QUINN: It depends on the client. Our Chrome extension doesn't open a WebSocket to our server. And if you're on Sourcegraph.com or our desktop app, then that will open a WebSocket. No good reason for doing WebSocket versus not, other than we look at average duration of session. And we can optimize it a little bit better if it's just a single HTTP post request. Then we know that we can clean up the resources when that's done. And generally, the average number of hovers that someone does in our Chrome extension is less than the number of hovers they do on an average Sourcegraph.com session, just some internal stuff like that.
FRANCESC: Cool, so still talking about the same topic of how you connect from your clients to your servers, you said that you're using mostly either HTTP requests, like one-off requests, or you're using WebSockets. I'm curious. Are you using HTTP/2? Why not like HTTP/2 with streaming or maybe even gRPC on top of it?
QUINN: Well, we do use HTTP/2. We have the server do push for some of our assets. And that results in a pretty nice performance increase on the initial load. We use WebSockets for LSP because there were good libraries to do that already.
We used to use gRPC for some things, like fetch me a list of the repositories that a user can view. But so much of the client activity was occurring from browser clients. And at the time, gRPC didn't have good support, either for issuing requests or for making a RESTful API, which we still needed for other reasons. The gRPC HTTP Gateway Project looks super exciting. But by the time that we needed some things out of our API that it didn't support, it wasn't far enough along.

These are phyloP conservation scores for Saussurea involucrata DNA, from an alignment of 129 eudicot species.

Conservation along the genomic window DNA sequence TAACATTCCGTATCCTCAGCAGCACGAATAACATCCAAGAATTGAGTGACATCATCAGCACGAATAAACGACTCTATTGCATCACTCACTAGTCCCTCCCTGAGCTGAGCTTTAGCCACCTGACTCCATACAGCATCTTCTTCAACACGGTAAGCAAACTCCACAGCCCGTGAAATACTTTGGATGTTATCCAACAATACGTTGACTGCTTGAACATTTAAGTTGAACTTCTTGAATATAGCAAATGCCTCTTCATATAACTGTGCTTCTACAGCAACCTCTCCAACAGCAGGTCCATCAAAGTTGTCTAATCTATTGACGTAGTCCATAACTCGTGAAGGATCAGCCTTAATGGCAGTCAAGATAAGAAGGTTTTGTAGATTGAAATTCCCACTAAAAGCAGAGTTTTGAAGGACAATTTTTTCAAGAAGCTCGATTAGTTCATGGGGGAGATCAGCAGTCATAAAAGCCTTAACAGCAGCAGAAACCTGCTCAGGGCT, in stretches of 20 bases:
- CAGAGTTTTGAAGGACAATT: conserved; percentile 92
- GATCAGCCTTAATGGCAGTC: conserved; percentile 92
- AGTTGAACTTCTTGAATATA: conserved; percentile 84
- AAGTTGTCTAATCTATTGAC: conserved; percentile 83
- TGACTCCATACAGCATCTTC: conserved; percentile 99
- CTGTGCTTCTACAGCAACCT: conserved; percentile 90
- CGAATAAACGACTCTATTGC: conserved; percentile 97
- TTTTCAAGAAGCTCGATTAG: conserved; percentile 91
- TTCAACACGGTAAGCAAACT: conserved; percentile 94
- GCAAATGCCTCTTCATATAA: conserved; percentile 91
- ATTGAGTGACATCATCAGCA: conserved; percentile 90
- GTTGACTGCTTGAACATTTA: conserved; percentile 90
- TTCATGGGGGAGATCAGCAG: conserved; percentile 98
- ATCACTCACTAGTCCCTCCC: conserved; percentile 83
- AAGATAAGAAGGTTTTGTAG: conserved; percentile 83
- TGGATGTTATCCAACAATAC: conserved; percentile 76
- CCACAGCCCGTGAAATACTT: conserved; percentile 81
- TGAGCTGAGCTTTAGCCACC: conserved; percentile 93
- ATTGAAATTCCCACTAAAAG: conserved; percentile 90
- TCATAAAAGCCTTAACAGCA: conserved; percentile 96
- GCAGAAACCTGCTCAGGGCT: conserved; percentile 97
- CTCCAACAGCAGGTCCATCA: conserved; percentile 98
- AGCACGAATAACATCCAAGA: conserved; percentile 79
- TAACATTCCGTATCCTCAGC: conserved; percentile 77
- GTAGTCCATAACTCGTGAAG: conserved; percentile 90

MARK: That seems reasonable.
FRANCESC: Cool, so we've talked a little bit about monitoring, and tracing, and all of these things will generate a decent amount of data. So I'm curious about what do you do with that data afterwards.
QUINN: Well, for things like performance tracing and event logging, we use other services, like LightStep, that just collect all the data. And we offload that to them. This is for Sourcegraph.com. So this is cloud data. It was just sent over to gRPC protocol using OpenTracing to LightStep.